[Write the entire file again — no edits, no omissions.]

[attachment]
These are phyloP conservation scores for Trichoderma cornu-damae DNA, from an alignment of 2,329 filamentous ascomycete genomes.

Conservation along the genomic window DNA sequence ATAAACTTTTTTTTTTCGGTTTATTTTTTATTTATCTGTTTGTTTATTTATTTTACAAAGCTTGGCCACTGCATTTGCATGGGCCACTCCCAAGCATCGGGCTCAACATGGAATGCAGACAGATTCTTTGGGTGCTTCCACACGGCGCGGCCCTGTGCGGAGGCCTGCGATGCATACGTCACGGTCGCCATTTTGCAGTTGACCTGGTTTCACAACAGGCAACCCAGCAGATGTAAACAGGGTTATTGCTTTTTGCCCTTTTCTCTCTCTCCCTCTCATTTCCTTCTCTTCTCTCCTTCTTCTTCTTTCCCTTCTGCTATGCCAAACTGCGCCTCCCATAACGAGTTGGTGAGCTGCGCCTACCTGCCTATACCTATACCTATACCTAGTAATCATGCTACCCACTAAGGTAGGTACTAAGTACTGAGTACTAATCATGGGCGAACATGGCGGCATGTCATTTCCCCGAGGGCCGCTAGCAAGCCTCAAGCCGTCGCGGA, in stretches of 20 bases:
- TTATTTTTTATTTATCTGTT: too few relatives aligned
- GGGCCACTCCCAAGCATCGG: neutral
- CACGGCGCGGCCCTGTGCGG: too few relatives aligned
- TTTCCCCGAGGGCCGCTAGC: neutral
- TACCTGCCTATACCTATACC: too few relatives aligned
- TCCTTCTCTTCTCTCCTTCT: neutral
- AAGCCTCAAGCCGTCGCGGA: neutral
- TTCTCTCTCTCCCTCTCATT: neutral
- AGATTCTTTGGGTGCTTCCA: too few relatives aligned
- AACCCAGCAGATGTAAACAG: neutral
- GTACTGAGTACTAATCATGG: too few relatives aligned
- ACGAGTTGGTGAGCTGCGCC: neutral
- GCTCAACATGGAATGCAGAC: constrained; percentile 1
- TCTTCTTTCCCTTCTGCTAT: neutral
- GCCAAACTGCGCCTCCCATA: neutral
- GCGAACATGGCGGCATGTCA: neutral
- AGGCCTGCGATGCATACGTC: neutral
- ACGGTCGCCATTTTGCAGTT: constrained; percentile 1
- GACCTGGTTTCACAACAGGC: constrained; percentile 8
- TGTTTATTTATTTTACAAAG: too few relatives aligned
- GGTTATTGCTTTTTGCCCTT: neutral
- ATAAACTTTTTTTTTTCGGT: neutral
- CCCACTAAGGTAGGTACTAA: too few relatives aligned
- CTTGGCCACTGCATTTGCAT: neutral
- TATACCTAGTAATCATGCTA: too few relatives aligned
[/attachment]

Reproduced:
These are phyloP conservation scores for Trichoderma cornu-damae DNA, from an alignment of 2,329 filamentous ascomycete genomes.

Conservation along the genomic window DNA sequence ATAAACTTTTTTTTTTCGGTTTATTTTTTATTTATCTGTTTGTTTATTTATTTTACAAAGCTTGGCCACTGCATTTGCATGGGCCACTCCCAAGCATCGGGCTCAACATGGAATGCAGACAGATTCTTTGGGTGCTTCCACACGGCGCGGCCCTGTGCGGAGGCCTGCGATGCATACGTCACGGTCGCCATTTTGCAGTTGACCTGGTTTCACAACAGGCAACCCAGCAGATGTAAACAGGGTTATTGCTTTTTGCCCTTTTCTCTCTCTCCCTCTCATTTCCTTCTCTTCTCTCCTTCTTCTTCTTTCCCTTCTGCTATGCCAAACTGCGCCTCCCATAACGAGTTGGTGAGCTGCGCCTACCTGCCTATACCTATACCTATACCTAGTAATCATGCTACCCACTAAGGTAGGTACTAAGTACTGAGTACTAATCATGGGCGAACATGGCGGCATGTCATTTCCCCGAGGGCCGCTAGCAAGCCTCAAGCCGTCGCGGA, in stretches of 20 bases:
- TTATTTTTTATTTATCTGTT: too few relatives aligned
- GGGCCACTCCCAAGCATCGG: neutral
- CACGGCGCGGCCCTGTGCGG: too few relatives aligned
- TTTCCCCGAGGGCCGCTAGC: neutral
- TACCTGCCTATACCTATACC: too few relatives aligned
- TCCTTCTCTTCTCTCCTTCT: neutral
- AAGCCTCAAGCCGTCGCGGA: neutral
- TTCTCTCTCTCCCTCTCATT: neutral
- AGATTCTTTGGGTGCTTCCA: too few relatives aligned
- AACCCAGCAGATGTAAACAG: neutral
- GTACTGAGTACTAATCATGG: too few relatives aligned
- ACGAGTTGGTGAGCTGCGCC: neutral
- GCTCAACATGGAATGCAGAC: constrained; percentile 1
- TCTTCTTTCCCTTCTGCTAT: neutral
- GCCAAACTGCGCCTCCCATA: neutral
- GCGAACATGGCGGCATGTCA: neutral
- AGGCCTGCGATGCATACGTC: neutral
- ACGGTCGCCATTTTGCAGTT: constrained; percentile 1
- GACCTGGTTTCACAACAGGC: constrained; percentile 8
- TGTTTATTTATTTTACAAAG: too few relatives aligned
- GGTTATTGCTTTTTGCCCTT: neutral
- ATAAACTTTTTTTTTTCGGT: neutral
- CCCACTAAGGTAGGTACTAA: too few relatives aligned
- CTTGGCCACTGCATTTGCAT: neutral
- TATACCTAGTAATCATGCTA: too few relatives aligned